Even if Bank of America coughs up its share of the $26 billion settlement, the deal is woefully inadequate to address the wider fraud that went on in creating and pooling mortgages. "It's like handing a box of tissues to someone whose immune system has been destroyed by AIDS," says Rosner. "It doesn't come close to addressing the scale of the problem." Many Wall Street observers think that without the waiver from federal prosecution provided by the settlement, Bank of America would have faced billions in lawsuits for robo-signing offenses alone.
Oh, and one more thing, since we're talking about avoiding bills: Bank of America didn't pay a dime in federal taxes last year. Or the year before. In fact, they got a $1 billion refund last year. They claimed it was because they had pretax losses of $5.4 billion in 2010. They paid out $35 billion in bonuses and compensation that year. You do the math.
And here's the biggest scam of all: After all that help – all the billions in bailouts, the tens of billions in Fed loans, the hundreds of billions in legal damages made to disappear, the untold billions more of unpaid bills and buybacks – Bank of America is still failing. In December, the bank's share price dipped below $5, and after being cut off by Fannie in February, the bank announced a truly shameless plan to jack up fees for depositors by as much as $25 a month – what one market analyst called a "measure of last resort."
The company reported positive earnings last year, with net income of $84 million, but analysts aren't convinced. David Trainer, a MarketWatch commentator, switched his rating of Bank of America to "very dangerous" in part because its accounting is wildly optimistic. Among other things, the bank's projections assume a growth rate of 20 percent every year for the next 18 years. What's more, the bank has set aside only $8.5 billion for buybacks of those crap corn-dog loans from enraged customers – even though some analysts think the number should be much higher, perhaps as high as $27 billion. Because more lawsuits are so likely, says Mehta, it's "virtually impossible to decipher if Bank of America requires more equity, or even another taxpayer bailout."
But the only number that really matters is this one: $37 billion. That's the total bonus and compensation pool this broke-ass, state-dependent, owing-everybody-in-sight bank paid out to its employees last year. This, in essence, is the business model underlying Too Big to Fail: massive growth based on huge volumes of high-risk loans, coupled with lots of fraud and cutting corners, followed by huge payouts to executives. Then, with the company on the verge of collapse, the inevitable state rescue. In this whole picture, the only money that's ever "real" is the fat bonuses the executives cash out of the bank at the end of each year. "Fraud is a sure thing," says Black. "The firm fails, unless it is bailed out, but the controlling officers walk away wealthy."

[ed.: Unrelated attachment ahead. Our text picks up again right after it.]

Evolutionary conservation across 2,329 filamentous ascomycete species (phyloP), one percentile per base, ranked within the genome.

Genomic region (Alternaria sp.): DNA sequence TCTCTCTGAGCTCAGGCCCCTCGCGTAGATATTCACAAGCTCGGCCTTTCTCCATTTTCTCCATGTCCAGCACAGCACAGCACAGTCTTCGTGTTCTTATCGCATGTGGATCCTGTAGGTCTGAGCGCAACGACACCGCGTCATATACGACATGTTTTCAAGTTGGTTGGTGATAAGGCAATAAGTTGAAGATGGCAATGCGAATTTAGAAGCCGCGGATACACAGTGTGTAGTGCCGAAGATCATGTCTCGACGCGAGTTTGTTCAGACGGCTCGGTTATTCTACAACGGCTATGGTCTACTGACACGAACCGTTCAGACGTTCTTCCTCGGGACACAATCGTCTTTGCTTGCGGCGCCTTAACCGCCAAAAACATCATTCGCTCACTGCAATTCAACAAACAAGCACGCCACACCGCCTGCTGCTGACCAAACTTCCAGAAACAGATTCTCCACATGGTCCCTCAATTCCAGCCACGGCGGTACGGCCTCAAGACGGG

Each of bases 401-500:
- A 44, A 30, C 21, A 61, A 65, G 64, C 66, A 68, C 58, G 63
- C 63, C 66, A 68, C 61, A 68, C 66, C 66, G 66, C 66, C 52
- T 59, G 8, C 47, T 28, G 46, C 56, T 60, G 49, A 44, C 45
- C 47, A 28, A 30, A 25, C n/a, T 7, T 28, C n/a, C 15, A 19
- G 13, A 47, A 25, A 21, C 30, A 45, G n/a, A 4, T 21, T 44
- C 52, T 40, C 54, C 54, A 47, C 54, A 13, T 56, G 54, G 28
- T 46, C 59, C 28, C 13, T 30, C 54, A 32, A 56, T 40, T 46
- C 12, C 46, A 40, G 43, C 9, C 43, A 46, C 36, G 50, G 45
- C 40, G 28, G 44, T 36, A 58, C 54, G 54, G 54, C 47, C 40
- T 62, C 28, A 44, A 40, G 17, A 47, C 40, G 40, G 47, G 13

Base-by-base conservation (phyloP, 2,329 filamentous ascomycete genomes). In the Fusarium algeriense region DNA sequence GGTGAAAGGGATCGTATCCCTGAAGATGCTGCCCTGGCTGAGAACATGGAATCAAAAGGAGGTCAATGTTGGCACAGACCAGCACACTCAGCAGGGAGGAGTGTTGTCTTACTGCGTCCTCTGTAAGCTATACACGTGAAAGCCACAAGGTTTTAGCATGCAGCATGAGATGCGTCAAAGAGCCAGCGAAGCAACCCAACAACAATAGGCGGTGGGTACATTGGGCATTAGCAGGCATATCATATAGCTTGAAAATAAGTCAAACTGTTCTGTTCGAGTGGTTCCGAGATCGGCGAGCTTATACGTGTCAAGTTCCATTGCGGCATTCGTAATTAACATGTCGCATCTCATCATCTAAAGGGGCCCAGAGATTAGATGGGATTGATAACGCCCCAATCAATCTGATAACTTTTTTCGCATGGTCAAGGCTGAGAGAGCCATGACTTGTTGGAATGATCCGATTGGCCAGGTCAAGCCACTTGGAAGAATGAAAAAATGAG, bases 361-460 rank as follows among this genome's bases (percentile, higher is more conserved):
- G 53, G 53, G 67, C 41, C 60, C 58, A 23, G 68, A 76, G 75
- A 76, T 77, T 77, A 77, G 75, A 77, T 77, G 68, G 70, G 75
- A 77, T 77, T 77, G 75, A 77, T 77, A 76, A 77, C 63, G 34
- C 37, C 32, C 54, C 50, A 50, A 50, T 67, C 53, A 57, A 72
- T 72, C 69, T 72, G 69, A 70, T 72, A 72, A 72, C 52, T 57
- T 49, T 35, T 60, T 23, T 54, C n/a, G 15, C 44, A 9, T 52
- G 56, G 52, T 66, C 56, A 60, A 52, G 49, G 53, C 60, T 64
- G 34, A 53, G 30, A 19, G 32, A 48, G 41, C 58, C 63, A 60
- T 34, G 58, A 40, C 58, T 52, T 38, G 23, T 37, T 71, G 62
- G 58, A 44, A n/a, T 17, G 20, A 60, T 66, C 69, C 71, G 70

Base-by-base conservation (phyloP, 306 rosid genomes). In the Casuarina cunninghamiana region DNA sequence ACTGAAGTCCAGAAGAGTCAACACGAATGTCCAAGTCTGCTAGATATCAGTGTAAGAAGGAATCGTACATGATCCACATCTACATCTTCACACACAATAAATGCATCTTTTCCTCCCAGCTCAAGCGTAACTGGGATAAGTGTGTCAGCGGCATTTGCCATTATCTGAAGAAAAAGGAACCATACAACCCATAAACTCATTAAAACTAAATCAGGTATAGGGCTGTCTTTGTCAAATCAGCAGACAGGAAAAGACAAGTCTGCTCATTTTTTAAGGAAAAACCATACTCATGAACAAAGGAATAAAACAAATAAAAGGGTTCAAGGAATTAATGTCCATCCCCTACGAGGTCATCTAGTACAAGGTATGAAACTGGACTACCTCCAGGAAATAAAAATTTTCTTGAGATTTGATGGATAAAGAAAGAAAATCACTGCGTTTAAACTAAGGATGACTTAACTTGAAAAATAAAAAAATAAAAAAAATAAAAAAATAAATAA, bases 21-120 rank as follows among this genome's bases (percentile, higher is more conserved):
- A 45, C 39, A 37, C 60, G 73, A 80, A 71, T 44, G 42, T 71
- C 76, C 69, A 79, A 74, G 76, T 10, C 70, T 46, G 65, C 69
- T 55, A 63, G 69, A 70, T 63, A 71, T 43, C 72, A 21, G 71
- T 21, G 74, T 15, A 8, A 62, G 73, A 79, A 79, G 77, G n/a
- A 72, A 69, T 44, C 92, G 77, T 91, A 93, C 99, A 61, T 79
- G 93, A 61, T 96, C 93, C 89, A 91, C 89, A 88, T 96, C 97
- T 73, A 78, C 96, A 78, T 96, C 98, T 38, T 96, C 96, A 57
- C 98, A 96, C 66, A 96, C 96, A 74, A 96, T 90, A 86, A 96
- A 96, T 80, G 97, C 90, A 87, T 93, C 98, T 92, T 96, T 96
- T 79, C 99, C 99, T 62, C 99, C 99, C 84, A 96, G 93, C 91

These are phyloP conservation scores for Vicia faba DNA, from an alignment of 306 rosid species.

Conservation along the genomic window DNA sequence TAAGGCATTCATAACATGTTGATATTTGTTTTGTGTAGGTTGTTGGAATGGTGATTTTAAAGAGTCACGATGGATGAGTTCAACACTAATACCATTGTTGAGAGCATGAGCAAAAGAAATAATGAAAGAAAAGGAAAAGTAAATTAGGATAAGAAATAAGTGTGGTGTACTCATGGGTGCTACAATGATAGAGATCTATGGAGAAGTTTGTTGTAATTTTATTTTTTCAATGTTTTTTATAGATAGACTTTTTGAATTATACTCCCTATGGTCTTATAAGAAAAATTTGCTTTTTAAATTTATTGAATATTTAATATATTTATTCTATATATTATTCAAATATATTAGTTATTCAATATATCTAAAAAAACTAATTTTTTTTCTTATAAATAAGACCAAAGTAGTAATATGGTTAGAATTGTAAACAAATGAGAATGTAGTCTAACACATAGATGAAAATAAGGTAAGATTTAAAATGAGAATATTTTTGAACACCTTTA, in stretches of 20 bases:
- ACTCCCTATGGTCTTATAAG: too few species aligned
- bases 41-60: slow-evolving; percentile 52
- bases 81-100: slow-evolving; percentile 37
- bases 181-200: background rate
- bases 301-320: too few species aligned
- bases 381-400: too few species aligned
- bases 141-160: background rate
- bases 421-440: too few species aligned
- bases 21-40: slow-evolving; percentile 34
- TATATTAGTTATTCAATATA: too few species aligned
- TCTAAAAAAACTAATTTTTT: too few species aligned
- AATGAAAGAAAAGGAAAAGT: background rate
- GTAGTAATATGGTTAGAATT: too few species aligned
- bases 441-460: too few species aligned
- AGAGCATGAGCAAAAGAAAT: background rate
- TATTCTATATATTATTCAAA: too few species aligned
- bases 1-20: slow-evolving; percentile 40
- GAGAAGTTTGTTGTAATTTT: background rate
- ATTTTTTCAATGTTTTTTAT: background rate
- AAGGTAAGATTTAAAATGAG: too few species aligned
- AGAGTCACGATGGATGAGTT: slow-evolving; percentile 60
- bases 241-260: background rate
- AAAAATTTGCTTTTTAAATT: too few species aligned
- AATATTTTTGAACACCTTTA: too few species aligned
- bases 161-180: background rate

The Dodd-Frank financial reform approved by Congress last year was supposed to fix the problem of Too Big to Fail, giving the government the power to take over and disband troubled megafirms instead of bailing them out. "The way to cut our Gordian financial knot is simple," MIT economist Simon Johnson wrote in The New York Times. "Force the big banks to become smaller." But few in the financial community believe that will ever happen. "If Bank of America crashes, the first thing that would happen is Dodd-Frank would be revealed as a fraud," says Rosner. "The Fed and the Treasury would ask Congress for a bailout to 'save the economy.' It's the worst-kept secret on Wall Street."
In a pure capitalist system, an institution as moronic and corrupt as Bank of America would be swiftly punished by the market – the executives would get to loot their own firms once, then they'd be looking for jobs again. But with the limitless government support of Too Big to Fail, these failing financial giants get to stay undead forever, continually looting the taxpayer, their depositors, their shareholders and anyone else they can get their hands on. The threat posed by Bank of America isn't just financial – it's a full-blown assault on the American dream. Where's the incentive to play fair and do well, when what we see rewarded at the highest levels of society is failure, stupidity, incompetence and meanness? If this is what winning in our system looks like, who doesn't want to be a loser? Throughout history, it's precisely this kind of corrupt perversion that has given birth to countercultural revolutions. If failure can't fail, the rest of us can never succeed.
This story is from the March 29th, 2012 issue of Rolling Stone.
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